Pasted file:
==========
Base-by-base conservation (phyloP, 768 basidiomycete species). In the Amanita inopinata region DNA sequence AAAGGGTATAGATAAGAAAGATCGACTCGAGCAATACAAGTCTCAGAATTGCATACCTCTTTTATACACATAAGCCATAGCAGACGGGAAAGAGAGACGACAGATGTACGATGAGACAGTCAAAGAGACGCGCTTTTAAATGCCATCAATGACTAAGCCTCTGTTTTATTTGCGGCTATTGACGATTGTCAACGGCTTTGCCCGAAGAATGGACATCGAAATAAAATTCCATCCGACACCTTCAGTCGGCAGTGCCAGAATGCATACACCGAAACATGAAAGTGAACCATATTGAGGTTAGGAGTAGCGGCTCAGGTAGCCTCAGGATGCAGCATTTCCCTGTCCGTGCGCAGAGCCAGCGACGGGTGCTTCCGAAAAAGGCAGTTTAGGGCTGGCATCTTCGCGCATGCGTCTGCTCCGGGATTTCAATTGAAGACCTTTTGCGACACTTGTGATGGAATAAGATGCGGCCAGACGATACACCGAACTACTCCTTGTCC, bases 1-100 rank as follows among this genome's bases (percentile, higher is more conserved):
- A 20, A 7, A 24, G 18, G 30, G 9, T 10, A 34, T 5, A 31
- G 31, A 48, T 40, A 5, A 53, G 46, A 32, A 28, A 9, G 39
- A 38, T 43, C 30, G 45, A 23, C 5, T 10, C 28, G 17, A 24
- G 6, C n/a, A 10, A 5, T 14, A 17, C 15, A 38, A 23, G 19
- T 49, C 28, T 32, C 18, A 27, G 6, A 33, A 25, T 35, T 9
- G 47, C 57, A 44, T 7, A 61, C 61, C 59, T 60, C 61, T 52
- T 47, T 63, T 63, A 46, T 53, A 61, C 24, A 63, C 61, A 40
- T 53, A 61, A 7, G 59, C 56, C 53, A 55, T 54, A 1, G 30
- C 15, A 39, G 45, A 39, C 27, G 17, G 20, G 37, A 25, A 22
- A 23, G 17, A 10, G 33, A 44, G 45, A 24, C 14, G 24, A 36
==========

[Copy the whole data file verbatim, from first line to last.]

Base-by-base conservation (phyloP, 768 basidiomycete species). In the Amanita inopinata region DNA sequence AAAGGGTATAGATAAGAAAGATCGACTCGAGCAATACAAGTCTCAGAATTGCATACCTCTTTTATACACATAAGCCATAGCAGACGGGAAAGAGAGACGACAGATGTACGATGAGACAGTCAAAGAGACGCGCTTTTAAATGCCATCAATGACTAAGCCTCTGTTTTATTTGCGGCTATTGACGATTGTCAACGGCTTTGCCCGAAGAATGGACATCGAAATAAAATTCCATCCGACACCTTCAGTCGGCAGTGCCAGAATGCATACACCGAAACATGAAAGTGAACCATATTGAGGTTAGGAGTAGCGGCTCAGGTAGCCTCAGGATGCAGCATTTCCCTGTCCGTGCGCAGAGCCAGCGACGGGTGCTTCCGAAAAAGGCAGTTTAGGGCTGGCATCTTCGCGCATGCGTCTGCTCCGGGATTTCAATTGAAGACCTTTTGCGACACTTGTGATGGAATAAGATGCGGCCAGACGATACACCGAACTACTCCTTGTCC, bases 1-100 rank as follows among this genome's bases (percentile, higher is more conserved):
- A 20, A 7, A 24, G 18, G 30, G 9, T 10, A 34, T 5, A 31
- G 31, A 48, T 40, A 5, A 53, G 46, A 32, A 28, A 9, G 39
- A 38, T 43, C 30, G 45, A 23, C 5, T 10, C 28, G 17, A 24
- G 6, C n/a, A 10, A 5, T 14, A 17, C 15, A 38, A 23, G 19
- T 49, C 28, T 32, C 18, A 27, G 6, A 33, A 25, T 35, T 9
- G 47, C 57, A 44, T 7, A 61, C 61, C 59, T 60, C 61, T 52
- T 47, T 63, T 63, A 46, T 53, A 61, C 24, A 63, C 61, A 40
- T 53, A 61, A 7, G 59, C 56, C 53, A 55, T 54, A 1, G 30
- C 15, A 39, G 45, A 39, C 27, G 17, G 20, G 37, A 25, A 22
- A 23, G 17, A 10, G 33, A 44, G 45, A 24, C 14, G 24, A 36